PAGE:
Defeating the Dogstart, part 2: Light
The defense arrives (an allegory, continued)
The last two weeks have flown by in a blur of work and (unfortunately) bronchitis, 😅 and I can’t believe it’s already time to share part 2 of this 3-part allegory based on the Biblical concept of “putting off” the old self and becoming new in Christ.
If you missed part 1, you can catch up here:
Defeating the Dogstar, part 1: Darkness
This story came out of Season 2 of Foster, and I’m deeply indebted to my fellow participants who helped me bring the narrative to fruition:, , , Asad Rhaman, Jess Sun, JG of , Lisa Dawson, and Rick Rollins. My friend and brother in Christ, Rick, also deserves a big shout-out for going through and providing feedback on not one, but two full drafts. 👋🏻💛
If you’d rather read the story (and my other writing) in your inbox, you can subscribe here. 👇🏻
"The light shines in the darkness, and the darkness has not overcome it." - John 1:5, ESV
What choice did she have but to finally accept his presence? She hated everything about him, but she needed somebody to lean on who wouldn't pull away. And he never had. He didn't care about her, but at least he didn't expect her to live up to anything beyond what he already knew her to be. Even her darkest depths didn't shock him.
The smell of coffee filled the room. Her hands shook, uncertain whether to reach out or to fight.
Then suddenly, he cursed, his expression shattering into a kaleidoscope of shock and alarm. The mug dropped to the floor in an explosion of dark liquid and ceramic shards that crunched underfoot as he hurriedly backed away.
"You—" The strangled exclamation caught in his throat, dread overtaking bravado. She stared him, confused, trying to make sense of his reaction. What had just—
A gentle touch on her shoulder answered her unspoken question. For a moment, she didn't dare hope it was true. But she had to be sure. She drew in a breath, turned her head, and saw...
Joshua, who never changed, comfortable but impeccable in a white button-down and khakis, smelling faintly of sawdust and varnish and carrying the faintest hint of a smile around his eyes—eyes that always seemed too old and too sad for his young face but that never lost their light. Joshua, who banished the gloom and reminded her that the ragged man standing in her kitchen with coffee dripping off his boots did not define her existence.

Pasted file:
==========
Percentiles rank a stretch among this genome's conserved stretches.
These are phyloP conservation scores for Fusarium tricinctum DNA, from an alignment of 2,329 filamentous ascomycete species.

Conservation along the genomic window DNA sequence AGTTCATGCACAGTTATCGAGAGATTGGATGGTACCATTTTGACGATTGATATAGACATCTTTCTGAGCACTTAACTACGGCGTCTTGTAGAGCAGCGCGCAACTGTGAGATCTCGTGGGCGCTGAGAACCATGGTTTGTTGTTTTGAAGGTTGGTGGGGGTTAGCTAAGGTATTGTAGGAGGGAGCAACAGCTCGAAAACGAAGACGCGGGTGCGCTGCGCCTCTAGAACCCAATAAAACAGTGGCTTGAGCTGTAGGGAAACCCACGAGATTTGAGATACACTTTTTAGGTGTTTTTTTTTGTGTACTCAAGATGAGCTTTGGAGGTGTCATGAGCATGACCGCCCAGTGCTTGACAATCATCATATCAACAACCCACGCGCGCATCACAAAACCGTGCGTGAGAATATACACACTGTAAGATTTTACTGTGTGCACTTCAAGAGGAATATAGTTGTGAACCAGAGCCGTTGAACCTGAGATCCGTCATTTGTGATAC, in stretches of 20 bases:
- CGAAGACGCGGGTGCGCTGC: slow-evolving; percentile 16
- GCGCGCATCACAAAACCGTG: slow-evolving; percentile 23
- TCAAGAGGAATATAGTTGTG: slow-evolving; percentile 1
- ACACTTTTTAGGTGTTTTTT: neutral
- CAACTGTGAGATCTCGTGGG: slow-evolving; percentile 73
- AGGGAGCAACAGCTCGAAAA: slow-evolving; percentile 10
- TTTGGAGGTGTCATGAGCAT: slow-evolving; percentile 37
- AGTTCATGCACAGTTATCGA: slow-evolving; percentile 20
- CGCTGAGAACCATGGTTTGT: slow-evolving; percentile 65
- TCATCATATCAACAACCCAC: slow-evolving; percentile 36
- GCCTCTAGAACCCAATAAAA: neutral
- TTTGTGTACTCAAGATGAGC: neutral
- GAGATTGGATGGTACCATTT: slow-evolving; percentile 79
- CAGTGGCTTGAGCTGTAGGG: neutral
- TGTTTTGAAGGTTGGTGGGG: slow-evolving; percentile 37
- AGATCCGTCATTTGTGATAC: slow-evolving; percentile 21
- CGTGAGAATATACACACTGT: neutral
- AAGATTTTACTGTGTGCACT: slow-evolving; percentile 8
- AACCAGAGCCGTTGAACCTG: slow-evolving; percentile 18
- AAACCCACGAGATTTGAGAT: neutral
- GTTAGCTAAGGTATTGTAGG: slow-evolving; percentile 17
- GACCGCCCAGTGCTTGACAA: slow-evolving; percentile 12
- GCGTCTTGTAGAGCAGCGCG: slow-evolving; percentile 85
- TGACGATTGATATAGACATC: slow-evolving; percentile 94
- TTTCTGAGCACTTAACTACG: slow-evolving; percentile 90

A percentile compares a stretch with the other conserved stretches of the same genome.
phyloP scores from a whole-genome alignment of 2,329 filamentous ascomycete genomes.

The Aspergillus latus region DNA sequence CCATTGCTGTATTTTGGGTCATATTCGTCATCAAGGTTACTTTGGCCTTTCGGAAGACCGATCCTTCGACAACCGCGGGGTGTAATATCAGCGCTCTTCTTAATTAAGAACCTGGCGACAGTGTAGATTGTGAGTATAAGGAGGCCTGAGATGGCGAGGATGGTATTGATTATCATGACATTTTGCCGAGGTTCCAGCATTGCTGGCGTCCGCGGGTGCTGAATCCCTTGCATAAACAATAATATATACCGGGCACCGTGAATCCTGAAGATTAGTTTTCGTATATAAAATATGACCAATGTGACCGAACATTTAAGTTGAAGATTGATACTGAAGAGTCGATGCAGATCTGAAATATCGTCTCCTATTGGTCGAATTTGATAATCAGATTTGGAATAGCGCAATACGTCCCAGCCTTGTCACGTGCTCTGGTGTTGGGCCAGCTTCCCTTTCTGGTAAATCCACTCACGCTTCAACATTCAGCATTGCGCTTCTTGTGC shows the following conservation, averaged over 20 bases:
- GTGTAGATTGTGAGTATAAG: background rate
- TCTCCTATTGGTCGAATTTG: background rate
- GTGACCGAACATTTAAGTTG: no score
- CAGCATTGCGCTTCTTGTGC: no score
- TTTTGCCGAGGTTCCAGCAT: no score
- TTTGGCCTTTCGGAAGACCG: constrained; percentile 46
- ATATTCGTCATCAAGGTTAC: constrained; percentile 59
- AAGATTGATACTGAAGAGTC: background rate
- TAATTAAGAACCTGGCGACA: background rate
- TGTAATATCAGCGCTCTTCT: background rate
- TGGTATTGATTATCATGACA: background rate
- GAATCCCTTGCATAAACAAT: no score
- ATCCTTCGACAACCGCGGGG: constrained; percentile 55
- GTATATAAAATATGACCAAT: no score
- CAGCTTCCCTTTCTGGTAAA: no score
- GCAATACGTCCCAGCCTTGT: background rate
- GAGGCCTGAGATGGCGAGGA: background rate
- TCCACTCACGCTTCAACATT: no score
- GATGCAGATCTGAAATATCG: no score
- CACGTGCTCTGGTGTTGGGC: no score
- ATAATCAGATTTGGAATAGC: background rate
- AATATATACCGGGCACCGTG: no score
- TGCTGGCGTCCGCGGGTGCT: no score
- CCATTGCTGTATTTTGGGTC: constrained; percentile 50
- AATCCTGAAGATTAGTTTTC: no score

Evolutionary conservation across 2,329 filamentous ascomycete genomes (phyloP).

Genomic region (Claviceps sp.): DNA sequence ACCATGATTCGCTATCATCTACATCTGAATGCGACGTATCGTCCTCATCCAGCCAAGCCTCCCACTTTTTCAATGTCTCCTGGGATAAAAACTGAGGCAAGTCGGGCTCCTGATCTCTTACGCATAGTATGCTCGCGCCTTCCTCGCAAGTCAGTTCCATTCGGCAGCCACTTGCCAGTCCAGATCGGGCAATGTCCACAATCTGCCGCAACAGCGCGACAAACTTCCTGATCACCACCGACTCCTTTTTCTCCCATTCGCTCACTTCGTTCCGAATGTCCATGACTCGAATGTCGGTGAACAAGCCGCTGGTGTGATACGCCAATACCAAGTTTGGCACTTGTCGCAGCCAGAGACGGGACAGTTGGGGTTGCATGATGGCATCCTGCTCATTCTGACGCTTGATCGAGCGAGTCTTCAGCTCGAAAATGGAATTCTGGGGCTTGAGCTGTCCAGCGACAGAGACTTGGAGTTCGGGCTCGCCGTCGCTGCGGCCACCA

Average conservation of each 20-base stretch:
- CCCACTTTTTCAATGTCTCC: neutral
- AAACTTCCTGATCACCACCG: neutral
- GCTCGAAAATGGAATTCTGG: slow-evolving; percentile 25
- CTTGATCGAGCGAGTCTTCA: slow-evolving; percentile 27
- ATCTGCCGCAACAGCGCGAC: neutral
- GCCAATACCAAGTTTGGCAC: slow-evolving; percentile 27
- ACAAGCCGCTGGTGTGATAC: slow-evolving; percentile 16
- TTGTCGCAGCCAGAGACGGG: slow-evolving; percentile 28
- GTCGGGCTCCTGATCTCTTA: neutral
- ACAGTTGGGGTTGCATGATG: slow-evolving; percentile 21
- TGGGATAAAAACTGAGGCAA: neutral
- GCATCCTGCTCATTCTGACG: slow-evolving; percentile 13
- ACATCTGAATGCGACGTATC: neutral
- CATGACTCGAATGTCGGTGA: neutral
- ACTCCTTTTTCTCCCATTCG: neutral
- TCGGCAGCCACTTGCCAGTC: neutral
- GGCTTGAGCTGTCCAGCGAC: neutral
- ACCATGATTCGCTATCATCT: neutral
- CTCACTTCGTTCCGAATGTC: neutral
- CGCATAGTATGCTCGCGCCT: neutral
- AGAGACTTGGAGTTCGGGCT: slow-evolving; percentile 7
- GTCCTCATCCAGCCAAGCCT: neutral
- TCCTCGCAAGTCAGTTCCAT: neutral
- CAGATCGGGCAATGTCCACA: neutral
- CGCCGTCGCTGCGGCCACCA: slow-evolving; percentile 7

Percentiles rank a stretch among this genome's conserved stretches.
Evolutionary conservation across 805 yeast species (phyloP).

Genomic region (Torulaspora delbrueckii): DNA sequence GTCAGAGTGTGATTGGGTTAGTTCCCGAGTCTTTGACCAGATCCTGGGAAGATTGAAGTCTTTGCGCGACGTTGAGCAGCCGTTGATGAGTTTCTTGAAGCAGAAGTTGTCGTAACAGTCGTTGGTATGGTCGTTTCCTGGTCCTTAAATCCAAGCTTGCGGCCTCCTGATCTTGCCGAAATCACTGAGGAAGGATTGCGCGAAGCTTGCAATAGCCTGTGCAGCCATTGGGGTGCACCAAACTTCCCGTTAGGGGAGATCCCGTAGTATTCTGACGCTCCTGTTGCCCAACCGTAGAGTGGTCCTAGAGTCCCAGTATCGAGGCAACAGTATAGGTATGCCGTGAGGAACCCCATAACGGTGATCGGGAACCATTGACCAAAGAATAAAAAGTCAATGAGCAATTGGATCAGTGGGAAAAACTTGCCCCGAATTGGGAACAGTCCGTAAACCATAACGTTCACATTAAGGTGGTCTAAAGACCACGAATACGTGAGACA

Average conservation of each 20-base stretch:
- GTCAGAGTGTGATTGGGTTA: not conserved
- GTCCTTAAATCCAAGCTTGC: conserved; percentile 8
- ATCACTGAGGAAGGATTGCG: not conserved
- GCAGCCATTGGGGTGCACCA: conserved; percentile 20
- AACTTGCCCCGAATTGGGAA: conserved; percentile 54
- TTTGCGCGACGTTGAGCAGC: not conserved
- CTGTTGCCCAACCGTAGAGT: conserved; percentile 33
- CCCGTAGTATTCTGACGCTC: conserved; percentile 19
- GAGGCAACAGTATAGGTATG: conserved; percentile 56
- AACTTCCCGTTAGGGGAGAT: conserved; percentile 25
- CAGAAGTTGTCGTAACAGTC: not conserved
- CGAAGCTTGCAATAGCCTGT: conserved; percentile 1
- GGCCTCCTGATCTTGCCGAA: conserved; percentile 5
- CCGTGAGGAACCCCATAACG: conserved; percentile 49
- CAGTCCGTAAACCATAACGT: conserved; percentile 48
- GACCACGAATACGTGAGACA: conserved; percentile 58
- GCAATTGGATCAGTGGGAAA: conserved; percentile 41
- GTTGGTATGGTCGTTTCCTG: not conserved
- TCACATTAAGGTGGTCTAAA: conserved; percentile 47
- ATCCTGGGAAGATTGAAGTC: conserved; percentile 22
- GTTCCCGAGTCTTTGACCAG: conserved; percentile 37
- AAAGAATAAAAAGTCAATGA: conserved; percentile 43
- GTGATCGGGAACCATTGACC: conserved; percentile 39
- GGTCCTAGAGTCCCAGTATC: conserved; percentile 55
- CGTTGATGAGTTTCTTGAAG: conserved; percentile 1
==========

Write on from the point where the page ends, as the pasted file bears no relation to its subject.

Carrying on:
"My sister told you to leave, Abaddon." Joshua's words emerged with power, warm and firm, reinforced by his bright, steady gaze.
Abaddon cursed again as he slipped on spilled coffee and grabbed for the counter to steady himself. "You—" he repeated, this time with a malice that made her shudder. "What is it with you? Why do you always show up?"
"We've been through this, Abaddon," Joshua replied, unfazed in the face of the other man's hatred. "I'm always here. And I will always be here."
Joshua's hand was warm on her shoulder, a solid reassurance that she wasn't imagining his presence, that there was a chance Abaddon might actually leave—and take the smothering darkness with him.
Abaddon: ruin, destroyer. How appropriate it seemed as she watched emotions war for dominance of his features, an internal conflict that stood in stark contrast to Joshua's calm, measured countenance.
"She doesn't want you here." The words dripped from Abaddon's lips like venom, stinging right down into her heart.
It wasn't true—but maybe it was. Sometimes.
Sometimes, she forgot that Joshua was there, but the only way she could forget was if she wanted to forget. That willful amnesia took hold when the darkest corners of her mind seemed to expand, when she felt most unseen and unwanted and unloved, when thoughts echoed in her head and told her that this was who she was, this was reality, and there was no escaping it.
The very same times when—inevitably—Abaddon came back, hauling his baggage of bitterness, sporting scars from a lifetime of being battered by the world, looking for someone to drag down with him as he sank into his own misery.
Joshua had scars, too, but his made him gentle.
"You can't play your game with me, Abaddon." Joshua's response stood firm, like a shield. "My sister told you to go, and you will go."
Abaddon drew himself up, pushed away from the counter, extricated himself from the mess of spilled coffee and mug shards. "Not this time," he snarled. "This time, I stay. This time, she's mine."